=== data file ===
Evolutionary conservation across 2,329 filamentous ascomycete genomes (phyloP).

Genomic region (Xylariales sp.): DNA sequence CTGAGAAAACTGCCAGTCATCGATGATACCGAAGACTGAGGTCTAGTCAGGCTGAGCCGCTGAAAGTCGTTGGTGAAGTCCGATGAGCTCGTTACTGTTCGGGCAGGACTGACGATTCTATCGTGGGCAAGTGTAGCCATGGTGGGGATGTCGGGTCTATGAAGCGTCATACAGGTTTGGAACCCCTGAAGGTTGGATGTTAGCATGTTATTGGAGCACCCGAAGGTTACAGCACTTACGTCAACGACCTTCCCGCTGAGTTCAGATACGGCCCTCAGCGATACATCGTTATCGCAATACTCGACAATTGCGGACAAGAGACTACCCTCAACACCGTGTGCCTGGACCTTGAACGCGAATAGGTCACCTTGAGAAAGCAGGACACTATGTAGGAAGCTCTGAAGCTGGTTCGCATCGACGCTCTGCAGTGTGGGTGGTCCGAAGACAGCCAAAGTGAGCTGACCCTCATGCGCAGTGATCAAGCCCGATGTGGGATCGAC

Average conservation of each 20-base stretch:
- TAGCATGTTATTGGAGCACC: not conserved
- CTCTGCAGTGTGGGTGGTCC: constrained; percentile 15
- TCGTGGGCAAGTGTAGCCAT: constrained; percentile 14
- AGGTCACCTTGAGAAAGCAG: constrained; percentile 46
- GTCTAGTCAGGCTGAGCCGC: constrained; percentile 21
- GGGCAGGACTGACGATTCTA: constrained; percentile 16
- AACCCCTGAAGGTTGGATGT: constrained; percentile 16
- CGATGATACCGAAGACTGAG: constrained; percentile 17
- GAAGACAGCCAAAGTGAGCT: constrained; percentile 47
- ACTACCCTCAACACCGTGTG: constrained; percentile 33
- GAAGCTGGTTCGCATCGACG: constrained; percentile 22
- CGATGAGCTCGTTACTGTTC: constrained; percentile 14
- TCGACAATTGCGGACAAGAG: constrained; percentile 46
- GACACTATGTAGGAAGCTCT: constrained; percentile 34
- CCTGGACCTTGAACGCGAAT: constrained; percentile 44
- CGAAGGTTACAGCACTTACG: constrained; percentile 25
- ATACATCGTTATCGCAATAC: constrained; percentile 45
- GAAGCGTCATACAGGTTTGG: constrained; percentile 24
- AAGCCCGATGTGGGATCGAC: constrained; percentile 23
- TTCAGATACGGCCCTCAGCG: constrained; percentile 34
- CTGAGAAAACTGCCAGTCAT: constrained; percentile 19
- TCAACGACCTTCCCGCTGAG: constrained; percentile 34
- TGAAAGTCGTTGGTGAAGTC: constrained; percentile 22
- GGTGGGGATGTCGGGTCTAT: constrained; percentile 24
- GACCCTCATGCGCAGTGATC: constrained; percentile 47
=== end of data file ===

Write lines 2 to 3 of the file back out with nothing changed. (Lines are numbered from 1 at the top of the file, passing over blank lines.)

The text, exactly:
Genomic region (Xylariales sp.): DNA sequence CTGAGAAAACTGCCAGTCATCGATGATACCGAAGACTGAGGTCTAGTCAGGCTGAGCCGCTGAAAGTCGTTGGTGAAGTCCGATGAGCTCGTTACTGTTCGGGCAGGACTGACGATTCTATCGTGGGCAAGTGTAGCCATGGTGGGGATGTCGGGTCTATGAAGCGTCATACAGGTTTGGAACCCCTGAAGGTTGGATGTTAGCATGTTATTGGAGCACCCGAAGGTTACAGCACTTACGTCAACGACCTTCCCGCTGAGTTCAGATACGGCCCTCAGCGATACATCGTTATCGCAATACTCGACAATTGCGGACAAGAGACTACCCTCAACACCGTGTGCCTGGACCTTGAACGCGAATAGGTCACCTTGAGAAAGCAGGACACTATGTAGGAAGCTCTGAAGCTGGTTCGCATCGACGCTCTGCAGTGTGGGTGGTCCGAAGACAGCCAAAGTGAGCTGACCCTCATGCGCAGTGATCAAGCCCGATGTGGGATCGAC

Average conservation of each 20-base stretch: